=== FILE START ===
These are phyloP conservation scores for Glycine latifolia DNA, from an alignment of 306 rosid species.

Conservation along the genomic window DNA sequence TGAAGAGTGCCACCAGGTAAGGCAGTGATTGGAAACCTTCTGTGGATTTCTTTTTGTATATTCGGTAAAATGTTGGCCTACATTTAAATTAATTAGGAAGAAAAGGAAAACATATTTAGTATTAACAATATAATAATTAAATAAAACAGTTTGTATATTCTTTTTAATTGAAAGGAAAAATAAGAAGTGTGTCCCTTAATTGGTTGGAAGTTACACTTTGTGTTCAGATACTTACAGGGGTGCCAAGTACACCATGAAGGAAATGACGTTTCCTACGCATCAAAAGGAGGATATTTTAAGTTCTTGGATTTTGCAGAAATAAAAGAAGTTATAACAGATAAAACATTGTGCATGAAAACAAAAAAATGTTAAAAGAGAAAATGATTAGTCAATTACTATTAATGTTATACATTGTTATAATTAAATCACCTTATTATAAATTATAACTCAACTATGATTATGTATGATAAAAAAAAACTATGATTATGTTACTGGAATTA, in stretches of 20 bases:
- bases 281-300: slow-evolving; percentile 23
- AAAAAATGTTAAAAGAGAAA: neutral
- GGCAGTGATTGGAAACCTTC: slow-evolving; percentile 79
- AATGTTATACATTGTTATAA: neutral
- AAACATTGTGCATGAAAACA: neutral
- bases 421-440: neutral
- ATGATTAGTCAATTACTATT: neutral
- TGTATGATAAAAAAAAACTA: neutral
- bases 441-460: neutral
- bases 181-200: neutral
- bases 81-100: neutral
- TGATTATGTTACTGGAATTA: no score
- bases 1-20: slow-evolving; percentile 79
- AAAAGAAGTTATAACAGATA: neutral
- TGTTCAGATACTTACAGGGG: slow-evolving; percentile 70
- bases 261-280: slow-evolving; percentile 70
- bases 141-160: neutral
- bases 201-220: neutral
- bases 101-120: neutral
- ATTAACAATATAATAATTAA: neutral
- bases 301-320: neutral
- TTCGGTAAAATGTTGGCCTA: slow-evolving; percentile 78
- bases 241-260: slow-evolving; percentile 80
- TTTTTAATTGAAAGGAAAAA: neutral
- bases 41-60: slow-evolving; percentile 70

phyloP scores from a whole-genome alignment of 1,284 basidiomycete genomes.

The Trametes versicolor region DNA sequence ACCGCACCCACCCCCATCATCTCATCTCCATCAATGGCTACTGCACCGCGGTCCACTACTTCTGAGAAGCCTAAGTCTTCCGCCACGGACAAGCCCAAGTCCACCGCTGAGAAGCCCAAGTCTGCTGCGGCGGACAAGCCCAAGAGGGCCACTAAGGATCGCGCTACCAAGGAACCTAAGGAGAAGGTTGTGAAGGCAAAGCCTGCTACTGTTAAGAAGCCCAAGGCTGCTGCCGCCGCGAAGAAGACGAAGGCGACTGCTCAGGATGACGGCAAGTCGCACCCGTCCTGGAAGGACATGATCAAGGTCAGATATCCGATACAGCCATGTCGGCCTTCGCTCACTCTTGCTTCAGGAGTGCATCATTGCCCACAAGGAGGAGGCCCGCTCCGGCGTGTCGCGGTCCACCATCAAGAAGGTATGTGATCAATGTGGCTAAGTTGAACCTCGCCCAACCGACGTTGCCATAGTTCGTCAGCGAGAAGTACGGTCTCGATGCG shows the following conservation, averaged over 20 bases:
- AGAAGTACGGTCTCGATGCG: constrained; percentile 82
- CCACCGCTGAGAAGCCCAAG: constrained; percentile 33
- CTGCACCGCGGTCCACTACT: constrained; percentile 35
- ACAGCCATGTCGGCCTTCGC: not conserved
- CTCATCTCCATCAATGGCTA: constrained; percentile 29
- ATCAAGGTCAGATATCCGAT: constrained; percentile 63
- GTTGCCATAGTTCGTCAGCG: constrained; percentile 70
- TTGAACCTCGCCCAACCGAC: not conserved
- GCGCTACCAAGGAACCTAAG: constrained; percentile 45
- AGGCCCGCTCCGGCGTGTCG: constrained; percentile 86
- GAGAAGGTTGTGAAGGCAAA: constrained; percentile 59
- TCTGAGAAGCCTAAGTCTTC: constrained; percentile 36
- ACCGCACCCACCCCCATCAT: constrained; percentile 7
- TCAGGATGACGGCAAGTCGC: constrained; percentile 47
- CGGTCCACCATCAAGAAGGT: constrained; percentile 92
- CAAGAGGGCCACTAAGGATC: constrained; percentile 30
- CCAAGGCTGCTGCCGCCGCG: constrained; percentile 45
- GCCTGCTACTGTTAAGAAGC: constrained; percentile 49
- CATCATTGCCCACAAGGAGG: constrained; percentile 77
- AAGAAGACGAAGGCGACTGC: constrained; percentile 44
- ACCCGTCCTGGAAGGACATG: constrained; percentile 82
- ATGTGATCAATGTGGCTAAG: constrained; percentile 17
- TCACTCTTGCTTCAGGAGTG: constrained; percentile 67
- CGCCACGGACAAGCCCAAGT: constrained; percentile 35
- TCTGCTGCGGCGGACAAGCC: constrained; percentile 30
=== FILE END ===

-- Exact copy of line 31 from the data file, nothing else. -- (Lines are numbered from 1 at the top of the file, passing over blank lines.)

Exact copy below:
- CCACCGCTGAGAAGCCCAAG: constrained; percentile 33